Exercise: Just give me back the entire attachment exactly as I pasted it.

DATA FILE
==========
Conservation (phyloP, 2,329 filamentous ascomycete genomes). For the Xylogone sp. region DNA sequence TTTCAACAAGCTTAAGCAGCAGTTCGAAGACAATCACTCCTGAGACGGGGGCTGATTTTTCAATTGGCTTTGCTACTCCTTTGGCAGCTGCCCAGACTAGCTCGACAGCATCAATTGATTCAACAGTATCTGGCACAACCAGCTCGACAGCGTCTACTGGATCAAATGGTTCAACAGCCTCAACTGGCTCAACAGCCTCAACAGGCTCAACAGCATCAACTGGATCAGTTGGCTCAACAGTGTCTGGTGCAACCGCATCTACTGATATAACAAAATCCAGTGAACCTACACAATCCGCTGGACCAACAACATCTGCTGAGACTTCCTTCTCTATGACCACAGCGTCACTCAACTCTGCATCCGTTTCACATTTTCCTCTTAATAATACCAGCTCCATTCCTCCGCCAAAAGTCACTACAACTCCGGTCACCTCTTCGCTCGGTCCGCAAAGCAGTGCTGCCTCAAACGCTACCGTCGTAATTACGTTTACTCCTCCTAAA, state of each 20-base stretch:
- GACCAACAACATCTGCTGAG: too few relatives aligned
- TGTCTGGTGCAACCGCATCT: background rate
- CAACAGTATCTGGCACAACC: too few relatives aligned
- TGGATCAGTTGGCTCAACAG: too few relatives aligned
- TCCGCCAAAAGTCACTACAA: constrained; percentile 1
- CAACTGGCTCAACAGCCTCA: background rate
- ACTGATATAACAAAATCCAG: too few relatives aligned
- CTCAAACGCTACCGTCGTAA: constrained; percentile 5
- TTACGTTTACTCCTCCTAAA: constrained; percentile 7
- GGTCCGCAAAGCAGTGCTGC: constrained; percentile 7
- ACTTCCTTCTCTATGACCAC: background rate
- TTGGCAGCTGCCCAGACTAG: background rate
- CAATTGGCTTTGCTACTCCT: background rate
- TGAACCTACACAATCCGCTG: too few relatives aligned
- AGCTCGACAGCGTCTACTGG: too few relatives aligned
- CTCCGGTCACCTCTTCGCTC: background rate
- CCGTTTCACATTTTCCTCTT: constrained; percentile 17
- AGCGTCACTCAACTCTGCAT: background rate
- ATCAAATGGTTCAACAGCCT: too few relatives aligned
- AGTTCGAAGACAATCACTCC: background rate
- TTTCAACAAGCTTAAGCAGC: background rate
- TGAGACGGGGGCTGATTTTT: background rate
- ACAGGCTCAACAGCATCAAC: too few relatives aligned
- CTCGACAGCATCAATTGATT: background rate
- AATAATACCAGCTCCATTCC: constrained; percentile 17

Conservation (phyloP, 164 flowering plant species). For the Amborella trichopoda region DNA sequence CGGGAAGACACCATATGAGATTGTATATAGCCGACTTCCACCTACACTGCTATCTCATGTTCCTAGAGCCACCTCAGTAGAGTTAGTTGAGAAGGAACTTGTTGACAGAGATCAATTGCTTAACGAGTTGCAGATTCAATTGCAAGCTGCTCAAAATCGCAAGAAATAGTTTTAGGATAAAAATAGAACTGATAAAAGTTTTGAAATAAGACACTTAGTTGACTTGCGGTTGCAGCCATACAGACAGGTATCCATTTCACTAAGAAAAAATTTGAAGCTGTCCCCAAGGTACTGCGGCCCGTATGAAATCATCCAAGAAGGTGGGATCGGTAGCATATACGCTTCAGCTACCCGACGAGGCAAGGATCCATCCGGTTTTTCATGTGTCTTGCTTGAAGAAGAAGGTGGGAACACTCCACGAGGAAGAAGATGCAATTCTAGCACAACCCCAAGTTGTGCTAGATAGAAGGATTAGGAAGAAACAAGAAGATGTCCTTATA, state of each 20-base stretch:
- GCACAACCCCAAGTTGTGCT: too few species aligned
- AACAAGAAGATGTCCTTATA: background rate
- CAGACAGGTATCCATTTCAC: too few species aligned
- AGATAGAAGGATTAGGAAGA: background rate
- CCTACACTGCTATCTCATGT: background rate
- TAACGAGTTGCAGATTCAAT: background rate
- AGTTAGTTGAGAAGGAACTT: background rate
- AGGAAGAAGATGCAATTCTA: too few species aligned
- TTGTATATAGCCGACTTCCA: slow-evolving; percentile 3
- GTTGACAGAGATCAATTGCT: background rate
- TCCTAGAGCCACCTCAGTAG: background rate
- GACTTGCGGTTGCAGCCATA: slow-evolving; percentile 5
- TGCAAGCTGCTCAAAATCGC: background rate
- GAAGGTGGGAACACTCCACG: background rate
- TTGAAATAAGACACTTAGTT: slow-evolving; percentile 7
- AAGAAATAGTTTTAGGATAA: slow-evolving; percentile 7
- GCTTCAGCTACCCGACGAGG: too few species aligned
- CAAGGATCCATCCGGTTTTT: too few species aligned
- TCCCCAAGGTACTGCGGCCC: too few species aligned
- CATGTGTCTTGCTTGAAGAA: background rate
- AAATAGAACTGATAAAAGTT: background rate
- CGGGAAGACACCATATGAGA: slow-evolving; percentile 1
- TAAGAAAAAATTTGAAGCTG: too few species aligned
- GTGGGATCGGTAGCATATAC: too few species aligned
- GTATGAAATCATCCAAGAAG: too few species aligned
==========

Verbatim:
Conservation (phyloP, 2,329 filamentous ascomycete genomes). For the Xylogone sp. region DNA sequence TTTCAACAAGCTTAAGCAGCAGTTCGAAGACAATCACTCCTGAGACGGGGGCTGATTTTTCAATTGGCTTTGCTACTCCTTTGGCAGCTGCCCAGACTAGCTCGACAGCATCAATTGATTCAACAGTATCTGGCACAACCAGCTCGACAGCGTCTACTGGATCAAATGGTTCAACAGCCTCAACTGGCTCAACAGCCTCAACAGGCTCAACAGCATCAACTGGATCAGTTGGCTCAACAGTGTCTGGTGCAACCGCATCTACTGATATAACAAAATCCAGTGAACCTACACAATCCGCTGGACCAACAACATCTGCTGAGACTTCCTTCTCTATGACCACAGCGTCACTCAACTCTGCATCCGTTTCACATTTTCCTCTTAATAATACCAGCTCCATTCCTCCGCCAAAAGTCACTACAACTCCGGTCACCTCTTCGCTCGGTCCGCAAAGCAGTGCTGCCTCAAACGCTACCGTCGTAATTACGTTTACTCCTCCTAAA, state of each 20-base stretch:
- GACCAACAACATCTGCTGAG: too few relatives aligned
- TGTCTGGTGCAACCGCATCT: background rate
- CAACAGTATCTGGCACAACC: too few relatives aligned
- TGGATCAGTTGGCTCAACAG: too few relatives aligned
- TCCGCCAAAAGTCACTACAA: constrained; percentile 1
- CAACTGGCTCAACAGCCTCA: background rate
- ACTGATATAACAAAATCCAG: too few relatives aligned
- CTCAAACGCTACCGTCGTAA: constrained; percentile 5
- TTACGTTTACTCCTCCTAAA: constrained; percentile 7
- GGTCCGCAAAGCAGTGCTGC: constrained; percentile 7
- ACTTCCTTCTCTATGACCAC: background rate
- TTGGCAGCTGCCCAGACTAG: background rate
- CAATTGGCTTTGCTACTCCT: background rate
- TGAACCTACACAATCCGCTG: too few relatives aligned
- AGCTCGACAGCGTCTACTGG: too few relatives aligned
- CTCCGGTCACCTCTTCGCTC: background rate
- CCGTTTCACATTTTCCTCTT: constrained; percentile 17
- AGCGTCACTCAACTCTGCAT: background rate
- ATCAAATGGTTCAACAGCCT: too few relatives aligned
- AGTTCGAAGACAATCACTCC: background rate
- TTTCAACAAGCTTAAGCAGC: background rate
- TGAGACGGGGGCTGATTTTT: background rate
- ACAGGCTCAACAGCATCAAC: too few relatives aligned
- CTCGACAGCATCAATTGATT: background rate
- AATAATACCAGCTCCATTCC: constrained; percentile 17

Conservation (phyloP, 164 flowering plant species). For the Amborella trichopoda region DNA sequence CGGGAAGACACCATATGAGATTGTATATAGCCGACTTCCACCTACACTGCTATCTCATGTTCCTAGAGCCACCTCAGTAGAGTTAGTTGAGAAGGAACTTGTTGACAGAGATCAATTGCTTAACGAGTTGCAGATTCAATTGCAAGCTGCTCAAAATCGCAAGAAATAGTTTTAGGATAAAAATAGAACTGATAAAAGTTTTGAAATAAGACACTTAGTTGACTTGCGGTTGCAGCCATACAGACAGGTATCCATTTCACTAAGAAAAAATTTGAAGCTGTCCCCAAGGTACTGCGGCCCGTATGAAATCATCCAAGAAGGTGGGATCGGTAGCATATACGCTTCAGCTACCCGACGAGGCAAGGATCCATCCGGTTTTTCATGTGTCTTGCTTGAAGAAGAAGGTGGGAACACTCCACGAGGAAGAAGATGCAATTCTAGCACAACCCCAAGTTGTGCTAGATAGAAGGATTAGGAAGAAACAAGAAGATGTCCTTATA, state of each 20-base stretch:
- GCACAACCCCAAGTTGTGCT: too few species aligned
- AACAAGAAGATGTCCTTATA: background rate
- CAGACAGGTATCCATTTCAC: too few species aligned
- AGATAGAAGGATTAGGAAGA: background rate
- CCTACACTGCTATCTCATGT: background rate
- TAACGAGTTGCAGATTCAAT: background rate
- AGTTAGTTGAGAAGGAACTT: background rate
- AGGAAGAAGATGCAATTCTA: too few species aligned
- TTGTATATAGCCGACTTCCA: slow-evolving; percentile 3
- GTTGACAGAGATCAATTGCT: background rate
- TCCTAGAGCCACCTCAGTAG: background rate
- GACTTGCGGTTGCAGCCATA: slow-evolving; percentile 5
- TGCAAGCTGCTCAAAATCGC: background rate
- GAAGGTGGGAACACTCCACG: background rate
- TTGAAATAAGACACTTAGTT: slow-evolving; percentile 7
- AAGAAATAGTTTTAGGATAA: slow-evolving; percentile 7
- GCTTCAGCTACCCGACGAGG: too few species aligned
- CAAGGATCCATCCGGTTTTT: too few species aligned
- TCCCCAAGGTACTGCGGCCC: too few species aligned
- CATGTGTCTTGCTTGAAGAA: background rate
- AAATAGAACTGATAAAAGTT: background rate
- CGGGAAGACACCATATGAGA: slow-evolving; percentile 1
- TAAGAAAAAATTTGAAGCTG: too few species aligned
- GTGGGATCGGTAGCATATAC: too few species aligned
- GTATGAAATCATCCAAGAAG: too few species aligned